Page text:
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Influence of genetic variants on toxicity to anti-tubercular agents: a systematic review and meta-analysis (protocol)

Systematic Reviews20176:142

https://doi.org/10.1186/s13643-017-0533-4

Received: 11 November 2016

Accepted: 23 June 2017

Published: 13 July 2017

Abstract

Background

Tuberculosis patients receiving anti-tuberculosis treatment may experience serious adverse drug reactions, such as hepatotoxicity. Genetic risk factors, such as polymorphisms of the NAT2, CYP2E1 and GSTM1 genes, may increase the risk of experiencing such toxicity events. Many pharmacogenetic studies have investigated the association between genetic variants and anti-tuberculosis drug-related toxicity events, and several meta-analyses have synthesised data from these studies, although conclusions from these meta-analyses are conflicting. Many meta-analyses also have serious methodological limitations, such as applying restrictive inclusion criteria, or not assessing the quality of included studies. Most also only consider hepatotoxicity outcomes and specific genetic variants. The purpose of this systematic review and meta-analysis is to give a comprehensive evaluation of the evidence base for associations between any genetic variant and anti-tuberculosis drug-related toxicity.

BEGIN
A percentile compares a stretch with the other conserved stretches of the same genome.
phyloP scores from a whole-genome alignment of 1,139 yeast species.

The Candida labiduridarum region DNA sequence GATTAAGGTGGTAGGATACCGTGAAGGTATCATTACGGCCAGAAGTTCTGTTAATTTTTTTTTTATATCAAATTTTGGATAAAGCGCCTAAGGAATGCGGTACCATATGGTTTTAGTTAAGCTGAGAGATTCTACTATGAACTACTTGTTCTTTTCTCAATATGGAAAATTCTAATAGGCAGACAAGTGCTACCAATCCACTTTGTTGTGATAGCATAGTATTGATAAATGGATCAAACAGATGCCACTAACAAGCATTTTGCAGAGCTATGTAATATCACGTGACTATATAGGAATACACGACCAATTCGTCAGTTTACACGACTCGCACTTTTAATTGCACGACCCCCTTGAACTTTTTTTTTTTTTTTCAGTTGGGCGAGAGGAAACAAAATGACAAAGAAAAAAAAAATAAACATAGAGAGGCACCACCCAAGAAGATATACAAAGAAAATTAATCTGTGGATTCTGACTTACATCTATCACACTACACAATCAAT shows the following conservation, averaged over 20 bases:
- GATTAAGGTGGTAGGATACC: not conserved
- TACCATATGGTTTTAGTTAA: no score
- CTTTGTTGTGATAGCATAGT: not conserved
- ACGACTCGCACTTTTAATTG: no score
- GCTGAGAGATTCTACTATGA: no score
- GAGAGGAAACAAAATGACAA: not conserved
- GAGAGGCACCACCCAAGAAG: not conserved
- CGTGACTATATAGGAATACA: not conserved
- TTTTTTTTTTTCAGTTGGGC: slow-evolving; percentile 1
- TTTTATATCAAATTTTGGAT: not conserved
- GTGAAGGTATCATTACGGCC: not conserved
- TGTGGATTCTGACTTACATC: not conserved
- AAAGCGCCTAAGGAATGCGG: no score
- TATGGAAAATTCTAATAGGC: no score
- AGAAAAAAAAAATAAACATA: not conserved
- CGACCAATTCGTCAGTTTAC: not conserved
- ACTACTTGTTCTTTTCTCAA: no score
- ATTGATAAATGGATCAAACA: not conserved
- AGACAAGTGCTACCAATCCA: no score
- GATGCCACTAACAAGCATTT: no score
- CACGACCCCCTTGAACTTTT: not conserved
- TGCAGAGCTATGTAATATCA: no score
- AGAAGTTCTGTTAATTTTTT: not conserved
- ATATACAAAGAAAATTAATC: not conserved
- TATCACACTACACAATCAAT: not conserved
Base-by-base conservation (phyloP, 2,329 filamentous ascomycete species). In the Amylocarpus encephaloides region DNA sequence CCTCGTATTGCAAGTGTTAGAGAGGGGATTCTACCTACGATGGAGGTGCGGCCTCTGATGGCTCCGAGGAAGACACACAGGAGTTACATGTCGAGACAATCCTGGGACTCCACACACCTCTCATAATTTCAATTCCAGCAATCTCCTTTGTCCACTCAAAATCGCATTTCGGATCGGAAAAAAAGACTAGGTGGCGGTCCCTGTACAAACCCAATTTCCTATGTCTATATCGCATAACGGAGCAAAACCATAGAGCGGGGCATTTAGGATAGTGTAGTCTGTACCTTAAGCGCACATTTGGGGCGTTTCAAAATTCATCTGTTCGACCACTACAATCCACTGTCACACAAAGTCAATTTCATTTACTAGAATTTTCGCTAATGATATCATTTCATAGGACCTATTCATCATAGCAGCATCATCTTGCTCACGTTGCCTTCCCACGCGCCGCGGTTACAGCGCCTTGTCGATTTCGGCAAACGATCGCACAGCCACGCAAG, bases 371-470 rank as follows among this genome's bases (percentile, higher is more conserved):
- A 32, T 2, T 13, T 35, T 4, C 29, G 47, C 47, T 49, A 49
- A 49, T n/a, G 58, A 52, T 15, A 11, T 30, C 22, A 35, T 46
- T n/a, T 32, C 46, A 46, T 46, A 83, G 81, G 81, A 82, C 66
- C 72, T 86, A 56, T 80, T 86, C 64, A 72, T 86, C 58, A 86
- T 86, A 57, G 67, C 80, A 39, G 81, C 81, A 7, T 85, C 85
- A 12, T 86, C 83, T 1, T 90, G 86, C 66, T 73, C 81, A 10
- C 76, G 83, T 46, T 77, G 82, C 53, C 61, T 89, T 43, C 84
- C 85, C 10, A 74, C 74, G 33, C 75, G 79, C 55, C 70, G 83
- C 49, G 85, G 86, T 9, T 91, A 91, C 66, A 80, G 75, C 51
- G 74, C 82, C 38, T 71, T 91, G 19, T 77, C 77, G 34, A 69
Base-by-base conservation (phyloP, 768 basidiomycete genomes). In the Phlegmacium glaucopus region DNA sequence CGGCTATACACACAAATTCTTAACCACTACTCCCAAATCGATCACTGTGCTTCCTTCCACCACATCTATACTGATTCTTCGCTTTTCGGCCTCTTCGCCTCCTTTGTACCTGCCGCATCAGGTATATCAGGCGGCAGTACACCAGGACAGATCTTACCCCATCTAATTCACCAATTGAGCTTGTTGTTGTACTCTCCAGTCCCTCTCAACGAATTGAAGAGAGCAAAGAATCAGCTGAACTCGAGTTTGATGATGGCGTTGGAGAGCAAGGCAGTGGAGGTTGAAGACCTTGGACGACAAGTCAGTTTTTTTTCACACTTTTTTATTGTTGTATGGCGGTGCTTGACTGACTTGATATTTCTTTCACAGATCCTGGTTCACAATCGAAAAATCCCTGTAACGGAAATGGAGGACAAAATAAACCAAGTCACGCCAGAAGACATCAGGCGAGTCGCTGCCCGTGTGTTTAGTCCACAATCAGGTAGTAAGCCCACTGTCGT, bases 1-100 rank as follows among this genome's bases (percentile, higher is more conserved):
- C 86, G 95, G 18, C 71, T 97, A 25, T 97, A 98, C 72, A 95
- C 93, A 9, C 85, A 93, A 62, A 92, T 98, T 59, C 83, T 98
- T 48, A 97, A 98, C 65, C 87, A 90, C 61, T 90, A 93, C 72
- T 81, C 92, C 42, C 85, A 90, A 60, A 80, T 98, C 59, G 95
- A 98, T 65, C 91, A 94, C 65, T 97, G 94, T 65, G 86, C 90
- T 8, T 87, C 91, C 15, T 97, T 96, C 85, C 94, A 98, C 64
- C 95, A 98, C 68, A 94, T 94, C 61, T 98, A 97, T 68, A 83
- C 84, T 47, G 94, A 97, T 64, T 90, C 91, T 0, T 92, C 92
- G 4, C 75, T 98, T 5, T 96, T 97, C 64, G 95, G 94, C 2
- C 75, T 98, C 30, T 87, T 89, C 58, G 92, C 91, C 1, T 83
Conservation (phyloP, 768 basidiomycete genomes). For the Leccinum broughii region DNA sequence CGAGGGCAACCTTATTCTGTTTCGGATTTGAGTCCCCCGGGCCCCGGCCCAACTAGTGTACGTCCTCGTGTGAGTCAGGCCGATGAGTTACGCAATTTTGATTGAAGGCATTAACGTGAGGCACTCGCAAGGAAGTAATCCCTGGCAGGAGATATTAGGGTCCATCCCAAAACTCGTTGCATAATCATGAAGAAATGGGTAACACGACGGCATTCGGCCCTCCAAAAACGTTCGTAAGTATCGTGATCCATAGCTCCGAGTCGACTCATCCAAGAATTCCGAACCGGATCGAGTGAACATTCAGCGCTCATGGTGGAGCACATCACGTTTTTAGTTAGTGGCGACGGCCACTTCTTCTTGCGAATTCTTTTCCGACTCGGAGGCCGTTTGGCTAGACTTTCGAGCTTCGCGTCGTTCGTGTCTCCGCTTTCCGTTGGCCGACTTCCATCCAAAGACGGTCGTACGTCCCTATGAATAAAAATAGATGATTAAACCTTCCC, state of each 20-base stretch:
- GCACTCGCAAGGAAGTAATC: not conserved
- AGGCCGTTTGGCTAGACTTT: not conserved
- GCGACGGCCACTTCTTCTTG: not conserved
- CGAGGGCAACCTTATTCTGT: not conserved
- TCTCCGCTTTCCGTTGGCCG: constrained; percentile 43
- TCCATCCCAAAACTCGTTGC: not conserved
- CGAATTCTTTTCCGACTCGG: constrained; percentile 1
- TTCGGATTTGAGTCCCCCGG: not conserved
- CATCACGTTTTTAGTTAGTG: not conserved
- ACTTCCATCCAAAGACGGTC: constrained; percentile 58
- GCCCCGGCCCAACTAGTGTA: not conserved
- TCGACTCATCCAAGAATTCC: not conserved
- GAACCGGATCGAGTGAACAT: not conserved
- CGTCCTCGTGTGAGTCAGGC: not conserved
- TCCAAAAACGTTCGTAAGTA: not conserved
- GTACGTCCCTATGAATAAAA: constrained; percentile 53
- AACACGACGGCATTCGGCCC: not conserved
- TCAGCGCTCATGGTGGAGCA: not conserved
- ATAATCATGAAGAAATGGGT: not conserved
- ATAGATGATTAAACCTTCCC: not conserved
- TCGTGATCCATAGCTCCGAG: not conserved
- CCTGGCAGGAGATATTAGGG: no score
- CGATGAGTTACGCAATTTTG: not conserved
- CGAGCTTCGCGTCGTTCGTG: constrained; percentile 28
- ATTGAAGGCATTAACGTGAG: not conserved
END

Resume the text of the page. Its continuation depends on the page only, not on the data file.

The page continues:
Methods

We will search for studies in MEDLINE, EMBASE, BIOSIS and Web of Science. We will also hand search reference lists from relevant studies and contact experts in the field. We will include cohort studies, case–control studies and randomised controlled trials that recruited patients with tuberculosis who were either already established on anti-tuberculosis treatment or were commencing treatment and who were genotyped to investigate the effect of genetic variants on any anti-tuberculosis drug-related toxicity outcome. One author will screen abstracts to identify potentially relevant studies and will then obtain the full text for each potentially relevant study in order to assess eligibility. At each of these stages, a second author will independently screen/assess 10% of studies. Two authors will independently extract data and assess the quality of studies using a pre-piloted data extraction form. If appropriate, we will pool estimates of effect for each genotype on each outcome using meta-analyses stratified by ethnicity.

Discussion

Our review and meta-analysis will update and add to the existing research in this field. By not restricting the scope of the review to a specific drug, genetic variant, or toxicity outcome, we hope to synthesise data for associations between genetic variants and anti-tuberculosis drug-related toxicity outcomes that have previously not been summarised in systematic reviews, and consequently, add to the knowledge base of the pharmacogenetics of anti-tuberculosis drugs.

Systematic review registration

PROSPERO CRD42017068448

Keywords

Tuberculosis Pharmacogenetics Toxicity Meta-analysis

Background